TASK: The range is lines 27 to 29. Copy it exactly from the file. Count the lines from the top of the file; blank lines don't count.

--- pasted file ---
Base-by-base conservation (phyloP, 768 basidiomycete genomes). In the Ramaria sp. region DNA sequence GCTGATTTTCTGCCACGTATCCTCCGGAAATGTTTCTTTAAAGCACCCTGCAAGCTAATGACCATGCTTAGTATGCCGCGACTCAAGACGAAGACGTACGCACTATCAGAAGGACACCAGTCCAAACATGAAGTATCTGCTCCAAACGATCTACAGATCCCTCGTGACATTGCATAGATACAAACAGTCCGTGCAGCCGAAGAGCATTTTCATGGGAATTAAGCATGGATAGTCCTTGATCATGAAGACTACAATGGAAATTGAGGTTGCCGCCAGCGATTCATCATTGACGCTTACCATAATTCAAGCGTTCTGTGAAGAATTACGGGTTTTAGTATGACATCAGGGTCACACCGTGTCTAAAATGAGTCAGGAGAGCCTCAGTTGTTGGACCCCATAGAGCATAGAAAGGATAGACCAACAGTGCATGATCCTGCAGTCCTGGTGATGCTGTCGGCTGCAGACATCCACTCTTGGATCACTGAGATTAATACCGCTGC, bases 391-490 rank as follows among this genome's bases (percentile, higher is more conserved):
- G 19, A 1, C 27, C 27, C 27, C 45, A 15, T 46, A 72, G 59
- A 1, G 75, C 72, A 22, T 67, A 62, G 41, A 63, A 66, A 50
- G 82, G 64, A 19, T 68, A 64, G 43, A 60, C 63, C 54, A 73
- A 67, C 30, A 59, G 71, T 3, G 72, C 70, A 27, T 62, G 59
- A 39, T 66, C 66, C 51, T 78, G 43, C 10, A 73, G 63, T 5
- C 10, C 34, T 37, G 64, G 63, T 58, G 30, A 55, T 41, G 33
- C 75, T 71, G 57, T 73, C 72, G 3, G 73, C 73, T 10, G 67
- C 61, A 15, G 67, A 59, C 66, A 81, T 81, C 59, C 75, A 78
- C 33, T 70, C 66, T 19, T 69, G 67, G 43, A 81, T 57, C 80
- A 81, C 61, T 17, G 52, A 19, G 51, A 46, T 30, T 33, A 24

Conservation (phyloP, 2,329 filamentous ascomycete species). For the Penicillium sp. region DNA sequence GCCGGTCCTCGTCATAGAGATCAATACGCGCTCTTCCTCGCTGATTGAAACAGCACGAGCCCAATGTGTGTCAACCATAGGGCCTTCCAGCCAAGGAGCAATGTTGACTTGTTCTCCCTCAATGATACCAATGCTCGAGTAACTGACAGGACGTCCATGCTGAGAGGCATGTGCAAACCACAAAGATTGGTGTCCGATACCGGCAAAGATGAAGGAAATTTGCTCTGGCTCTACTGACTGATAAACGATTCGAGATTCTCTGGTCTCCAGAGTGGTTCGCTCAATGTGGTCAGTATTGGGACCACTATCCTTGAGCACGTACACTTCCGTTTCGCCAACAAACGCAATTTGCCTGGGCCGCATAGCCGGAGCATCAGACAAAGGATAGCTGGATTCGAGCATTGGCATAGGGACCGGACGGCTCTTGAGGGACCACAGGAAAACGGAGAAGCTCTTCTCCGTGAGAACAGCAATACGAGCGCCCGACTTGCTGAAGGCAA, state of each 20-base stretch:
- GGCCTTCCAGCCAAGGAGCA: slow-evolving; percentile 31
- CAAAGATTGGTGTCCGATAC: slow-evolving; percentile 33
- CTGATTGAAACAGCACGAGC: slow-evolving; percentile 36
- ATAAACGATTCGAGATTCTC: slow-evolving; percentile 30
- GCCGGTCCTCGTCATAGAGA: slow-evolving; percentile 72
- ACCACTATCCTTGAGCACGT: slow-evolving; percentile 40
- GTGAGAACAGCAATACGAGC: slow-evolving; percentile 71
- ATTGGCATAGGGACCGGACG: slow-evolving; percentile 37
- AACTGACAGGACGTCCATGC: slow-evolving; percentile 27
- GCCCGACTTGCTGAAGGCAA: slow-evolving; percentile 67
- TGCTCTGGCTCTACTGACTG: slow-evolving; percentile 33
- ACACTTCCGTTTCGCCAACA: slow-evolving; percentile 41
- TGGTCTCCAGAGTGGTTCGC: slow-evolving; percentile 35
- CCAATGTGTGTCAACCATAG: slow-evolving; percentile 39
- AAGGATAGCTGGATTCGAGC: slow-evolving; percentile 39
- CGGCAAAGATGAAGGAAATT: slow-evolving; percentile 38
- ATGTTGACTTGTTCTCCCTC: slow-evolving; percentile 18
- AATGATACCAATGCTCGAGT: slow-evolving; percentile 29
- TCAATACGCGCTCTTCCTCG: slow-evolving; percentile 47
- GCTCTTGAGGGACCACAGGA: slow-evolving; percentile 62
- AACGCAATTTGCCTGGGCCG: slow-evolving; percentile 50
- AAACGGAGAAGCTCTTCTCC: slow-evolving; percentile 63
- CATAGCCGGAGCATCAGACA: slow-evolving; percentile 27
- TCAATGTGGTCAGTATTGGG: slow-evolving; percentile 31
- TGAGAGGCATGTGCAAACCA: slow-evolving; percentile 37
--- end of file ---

- AAGGATAGCTGGATTCGAGC: slow-evolving; percentile 39
- CGGCAAAGATGAAGGAAATT: slow-evolving; percentile 38
- ATGTTGACTTGTTCTCCCTC: slow-evolving; percentile 18